(railcars loaded with MOUND COLD WAR NUCLEAR AFTER-BIRTH headed to Texas)
Company advances on plan for West Texas nuclear dump Construction contract awarded despite suit asking project be stopped By JANET ELLIOTT Copyright 2008 Houston Chronicle Austin Bureau Aug. 5, 2008, 11:23PM
AUSTIN — Waste Control Specialists is moving ahead with construction of a radioactive waste dump in Andrews County in West Texas, despite a pending lawsuit challenging the project.
The Dallas company said Tuesday it has awarded a three-year $80 million contract to URS, a San Francisco-based engineering and construction firm.
The contract includes the addition of a railroad loop and facilities for unloading hazardous waste from rail cars, as well as construction of two adjacent landfills for different categories of radioactive waste.
1 of 2 applications OK'd State environmental regulators in May granted Waste Control a license to dispose of byproduct material, including waste from nuclear weapons processing and uranium mining. The company has a second application pending for "low-level" waste, which would allow the disposal of a higher level of radioactive material, including waste from nuclear power plants.
Waste Control President Rodney Baltzer said construction would begin immediately on the rail facilities and byproducts landfill. No work will be done on the low-level site until the company receives a license.
Baltzer said in a news release that URS has been involved in the licensing process and is familiar with the site.
"URS used that knowledge in a competitive bidding process to provide the best value for WCS," he said.
Waste Control is owned by Harold Simmons, a major donor to Gov. Rick Perry and other state politicians.
Risk to water questioned The Sierra Club filed a lawsuit last month in Travis County to overturn the byproducts disposal license. The environmental group went to court after the Texas Commission on Environmental Quality denied its request for a contested hearing on the project.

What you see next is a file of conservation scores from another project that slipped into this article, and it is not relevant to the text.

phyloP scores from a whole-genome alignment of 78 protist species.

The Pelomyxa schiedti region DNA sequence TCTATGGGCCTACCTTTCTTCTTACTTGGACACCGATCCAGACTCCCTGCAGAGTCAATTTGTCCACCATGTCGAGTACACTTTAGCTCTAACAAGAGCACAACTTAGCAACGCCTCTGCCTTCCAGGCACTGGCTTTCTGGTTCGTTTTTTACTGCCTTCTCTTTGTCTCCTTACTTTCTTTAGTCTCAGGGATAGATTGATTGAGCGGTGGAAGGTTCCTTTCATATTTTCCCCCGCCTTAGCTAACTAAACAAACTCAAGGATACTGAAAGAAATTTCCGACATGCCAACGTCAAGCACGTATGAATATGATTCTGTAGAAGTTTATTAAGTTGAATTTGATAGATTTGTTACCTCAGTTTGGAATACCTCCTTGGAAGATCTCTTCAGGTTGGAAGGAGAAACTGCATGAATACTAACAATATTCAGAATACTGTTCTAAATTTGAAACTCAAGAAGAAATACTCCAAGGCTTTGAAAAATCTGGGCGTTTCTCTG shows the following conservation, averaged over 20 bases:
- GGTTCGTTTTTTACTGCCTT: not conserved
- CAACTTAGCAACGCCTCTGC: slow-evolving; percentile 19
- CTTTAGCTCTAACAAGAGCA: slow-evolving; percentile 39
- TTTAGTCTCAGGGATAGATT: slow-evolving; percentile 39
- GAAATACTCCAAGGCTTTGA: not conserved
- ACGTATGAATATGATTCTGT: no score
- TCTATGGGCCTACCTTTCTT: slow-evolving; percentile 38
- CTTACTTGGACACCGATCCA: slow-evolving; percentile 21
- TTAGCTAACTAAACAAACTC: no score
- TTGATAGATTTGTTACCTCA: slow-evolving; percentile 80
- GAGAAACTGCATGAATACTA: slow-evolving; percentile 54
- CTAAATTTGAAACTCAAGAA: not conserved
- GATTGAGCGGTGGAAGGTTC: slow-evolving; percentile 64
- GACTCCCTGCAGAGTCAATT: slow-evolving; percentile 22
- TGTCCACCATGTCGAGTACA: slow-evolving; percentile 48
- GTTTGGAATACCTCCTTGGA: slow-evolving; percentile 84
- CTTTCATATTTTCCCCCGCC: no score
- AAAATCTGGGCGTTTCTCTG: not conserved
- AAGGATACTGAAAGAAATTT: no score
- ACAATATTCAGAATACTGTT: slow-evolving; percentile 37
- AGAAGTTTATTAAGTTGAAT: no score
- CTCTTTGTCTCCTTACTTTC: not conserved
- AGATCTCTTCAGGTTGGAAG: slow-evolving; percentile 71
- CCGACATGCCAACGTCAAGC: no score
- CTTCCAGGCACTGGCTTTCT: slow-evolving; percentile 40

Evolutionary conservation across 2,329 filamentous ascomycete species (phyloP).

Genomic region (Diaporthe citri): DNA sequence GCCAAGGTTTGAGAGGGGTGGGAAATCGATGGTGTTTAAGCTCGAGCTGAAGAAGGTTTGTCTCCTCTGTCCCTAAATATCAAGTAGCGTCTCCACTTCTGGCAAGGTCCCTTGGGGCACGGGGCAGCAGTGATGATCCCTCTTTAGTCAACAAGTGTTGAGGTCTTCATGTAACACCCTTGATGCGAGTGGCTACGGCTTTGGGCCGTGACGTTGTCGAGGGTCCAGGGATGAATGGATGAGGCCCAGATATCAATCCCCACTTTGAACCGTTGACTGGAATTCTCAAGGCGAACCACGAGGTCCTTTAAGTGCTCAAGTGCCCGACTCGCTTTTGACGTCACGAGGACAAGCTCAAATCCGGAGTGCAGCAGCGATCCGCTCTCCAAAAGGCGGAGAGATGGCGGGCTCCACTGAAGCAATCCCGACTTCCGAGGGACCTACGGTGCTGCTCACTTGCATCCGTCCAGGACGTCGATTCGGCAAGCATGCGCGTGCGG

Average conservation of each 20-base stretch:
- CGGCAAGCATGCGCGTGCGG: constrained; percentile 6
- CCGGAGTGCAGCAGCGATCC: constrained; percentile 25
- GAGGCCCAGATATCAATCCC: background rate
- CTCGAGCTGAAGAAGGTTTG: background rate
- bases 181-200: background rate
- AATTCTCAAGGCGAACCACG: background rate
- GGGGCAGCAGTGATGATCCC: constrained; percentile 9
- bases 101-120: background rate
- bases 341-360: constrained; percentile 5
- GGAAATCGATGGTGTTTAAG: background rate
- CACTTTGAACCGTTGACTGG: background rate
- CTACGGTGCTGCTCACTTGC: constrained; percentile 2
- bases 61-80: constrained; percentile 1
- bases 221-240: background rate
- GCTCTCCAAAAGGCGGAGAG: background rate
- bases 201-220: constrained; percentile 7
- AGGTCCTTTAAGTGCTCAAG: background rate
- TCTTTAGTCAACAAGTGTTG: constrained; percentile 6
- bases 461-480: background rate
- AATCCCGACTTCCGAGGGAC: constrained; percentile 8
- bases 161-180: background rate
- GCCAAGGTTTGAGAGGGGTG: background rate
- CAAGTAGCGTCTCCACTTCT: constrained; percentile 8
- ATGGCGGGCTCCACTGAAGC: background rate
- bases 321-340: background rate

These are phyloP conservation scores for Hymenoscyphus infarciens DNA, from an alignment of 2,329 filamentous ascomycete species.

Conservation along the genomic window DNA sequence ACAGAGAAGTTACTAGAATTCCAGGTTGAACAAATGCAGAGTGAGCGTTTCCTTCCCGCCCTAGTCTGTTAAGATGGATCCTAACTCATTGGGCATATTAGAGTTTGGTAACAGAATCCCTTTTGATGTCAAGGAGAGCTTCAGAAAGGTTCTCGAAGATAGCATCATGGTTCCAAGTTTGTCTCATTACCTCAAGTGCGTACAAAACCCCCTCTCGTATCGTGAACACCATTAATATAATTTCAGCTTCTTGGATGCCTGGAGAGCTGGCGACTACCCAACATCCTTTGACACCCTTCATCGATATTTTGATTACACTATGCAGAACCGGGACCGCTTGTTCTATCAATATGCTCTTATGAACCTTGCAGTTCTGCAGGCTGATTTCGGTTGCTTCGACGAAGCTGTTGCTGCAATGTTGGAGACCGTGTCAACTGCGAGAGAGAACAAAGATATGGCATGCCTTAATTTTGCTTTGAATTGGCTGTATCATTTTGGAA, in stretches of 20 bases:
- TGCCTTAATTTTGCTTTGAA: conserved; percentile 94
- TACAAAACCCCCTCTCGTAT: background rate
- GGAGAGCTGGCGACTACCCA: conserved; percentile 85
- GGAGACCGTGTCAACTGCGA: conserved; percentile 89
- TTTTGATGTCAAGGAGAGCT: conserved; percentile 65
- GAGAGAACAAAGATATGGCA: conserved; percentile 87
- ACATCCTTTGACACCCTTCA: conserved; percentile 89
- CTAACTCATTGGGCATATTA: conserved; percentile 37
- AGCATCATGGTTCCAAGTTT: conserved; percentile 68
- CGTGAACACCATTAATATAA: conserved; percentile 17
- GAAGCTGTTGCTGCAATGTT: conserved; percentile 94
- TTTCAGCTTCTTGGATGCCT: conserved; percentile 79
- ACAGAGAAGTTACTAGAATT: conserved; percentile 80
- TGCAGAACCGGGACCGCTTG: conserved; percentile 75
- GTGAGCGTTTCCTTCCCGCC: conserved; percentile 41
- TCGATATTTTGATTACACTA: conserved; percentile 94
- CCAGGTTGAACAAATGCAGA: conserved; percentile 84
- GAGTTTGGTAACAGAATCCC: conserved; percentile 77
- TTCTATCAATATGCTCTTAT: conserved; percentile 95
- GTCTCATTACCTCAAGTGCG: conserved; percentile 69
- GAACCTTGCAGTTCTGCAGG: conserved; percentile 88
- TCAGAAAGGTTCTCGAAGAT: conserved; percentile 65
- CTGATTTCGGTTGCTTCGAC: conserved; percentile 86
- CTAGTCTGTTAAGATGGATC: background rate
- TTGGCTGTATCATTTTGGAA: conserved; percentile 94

"It's a concern that they're moving forward," said Cyrus Reed, a lobbyist for the Sierra Club. "We think the underlying geology has not been adequately studied and, therefore, confirmed as being safe for the disposal of this type of waste."
The site is controversial because of its location near underground water.
A team of geologists and engineers who reviewed the location for the Texas Commission on Environmental Quality concluded last year that the low-level waste disposal license should be denied. They said one water table may be closer than 14 feet, making it "highly likely" that water could seep into the dump as annual rainfall increases because of climate change. Both landfills would be on 1,300 acres WCS owns near the Texas-New Mexico border. Baltzer said the site has been extensively tested to ensure the material can be contained safely.
"The landfills will have similar designs, with disposal in the site's almost impenetrable red bed claystones," he said.
Among the materials to be buried are 3,776 steel containers of waste from an Ohio facility that processed uranium for Cold War-era nuclear weapons.
Wednesday, July 30, 2008
TEXAS WINS TO BE NEXT BIG DUMPING GROUND FOR NUCLEAR WEAPONS RADIOACTIVE WASTE
(see more photo's of railcars loaded with MOUND COLD WAR NUCLEAR AFTER-BIRTH headed to Texas)
Terry S. Singeltary Sr. P.O. Box 42 Bacliff, Texas USA 77518